Statement of Realisations and DistributionsA statement prepared in the matter of a liquidation or receivership whereby the realisations and distributions are set out.
Status QuoThe current state of affairs, or current position.
Statutory DemandA statutory Demand is a demand made by a creditor requiring the debtor to pay a debt within 15 working days or enter into a Compromise with Creditors. Failure to satisfy a statutory demand is evidence of ?Inability to Pay Debts?. Statutory demands lapse if not enforced within 6 weeks (30 working days) of last date for compliance.
SubrogationThe legal right that a person or corporation has when he pays someone's debt to recover that money from the debtor.
Summary JudgementA Summary Judgement is where an application is made to the Court to obtain a judgement against a debtor. Once obtained, this can speed the process of putting a company into an Insolvent Liquidation.
Transactions at UndervalueA transaction at an undervalue can be described either as a gift or a transaction in which the consideration or proceeds received are significantly less than the true value.
Unsecured CreditorAn unsecured creditor is a creditor who has no security over the assets of a company in liquidation or bankruptcy.
UsuryExcessive or illegal interest rates.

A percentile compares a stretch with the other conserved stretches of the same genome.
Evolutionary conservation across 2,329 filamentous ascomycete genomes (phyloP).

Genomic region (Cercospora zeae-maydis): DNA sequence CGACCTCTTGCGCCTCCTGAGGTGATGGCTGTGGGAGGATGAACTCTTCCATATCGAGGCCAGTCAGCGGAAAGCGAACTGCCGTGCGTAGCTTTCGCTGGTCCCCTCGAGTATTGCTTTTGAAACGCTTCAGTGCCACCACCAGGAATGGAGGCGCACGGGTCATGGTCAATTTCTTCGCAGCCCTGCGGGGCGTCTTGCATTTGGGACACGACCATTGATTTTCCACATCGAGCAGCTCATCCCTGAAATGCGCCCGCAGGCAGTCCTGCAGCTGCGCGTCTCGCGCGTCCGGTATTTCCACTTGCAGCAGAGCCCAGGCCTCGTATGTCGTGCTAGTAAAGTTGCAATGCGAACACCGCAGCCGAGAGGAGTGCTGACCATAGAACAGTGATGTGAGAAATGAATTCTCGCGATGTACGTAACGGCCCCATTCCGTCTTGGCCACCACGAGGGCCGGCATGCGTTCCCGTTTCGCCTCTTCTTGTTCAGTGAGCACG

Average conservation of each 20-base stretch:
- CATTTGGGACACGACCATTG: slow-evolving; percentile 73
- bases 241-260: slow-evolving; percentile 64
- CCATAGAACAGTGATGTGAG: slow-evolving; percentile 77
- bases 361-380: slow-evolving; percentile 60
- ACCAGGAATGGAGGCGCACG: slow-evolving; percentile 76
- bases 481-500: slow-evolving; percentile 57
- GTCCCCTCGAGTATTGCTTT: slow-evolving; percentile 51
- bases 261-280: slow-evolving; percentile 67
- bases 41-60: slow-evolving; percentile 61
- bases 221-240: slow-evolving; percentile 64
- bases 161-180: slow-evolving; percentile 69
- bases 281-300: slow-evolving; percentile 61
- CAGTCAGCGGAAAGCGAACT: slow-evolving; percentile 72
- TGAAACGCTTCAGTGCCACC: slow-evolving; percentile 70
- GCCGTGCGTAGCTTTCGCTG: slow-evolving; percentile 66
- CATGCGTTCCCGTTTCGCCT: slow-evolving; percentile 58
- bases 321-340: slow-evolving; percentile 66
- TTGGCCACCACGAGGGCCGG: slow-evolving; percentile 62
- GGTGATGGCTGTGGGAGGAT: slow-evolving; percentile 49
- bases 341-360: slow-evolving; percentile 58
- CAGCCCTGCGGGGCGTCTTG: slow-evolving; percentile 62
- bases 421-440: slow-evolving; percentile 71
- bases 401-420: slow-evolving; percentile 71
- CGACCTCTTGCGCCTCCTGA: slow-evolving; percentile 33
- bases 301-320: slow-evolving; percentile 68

Vesting OrderAn Order by the Court that gives to a person, possession, control or title of property.
VexatiousAn act done by a person in order to annoy, embarrass or otherwise aggravate someone.
Voidable ChargesA voidable charge is one within a specified period prior to a liquidation and where no new valuable consideration has been given. This may be voidable against a Liquidator (see Preference).
Voidable TransactionsA voidable transaction is made when a company is unable to pay its debts within a specified period prior to the liquidation and has a preferential effect. These may in certain cases be voidable against a liquidator.
Voluntary AdministrationEffective 1st November 2007. Gives a possible insolvent company the ability to compromise with creditors to pay them a portion of the debt owing to them over a period of time through a Deed of Company Arrangement.
Voluntary Liquidations - (Insolvent Companies)Acting as Liquidators and assisting with the necessary procedures to put a company into liquidation voluntarily where the company's directors and shareholders consider that the company is insolvent and should be placed in liquidation.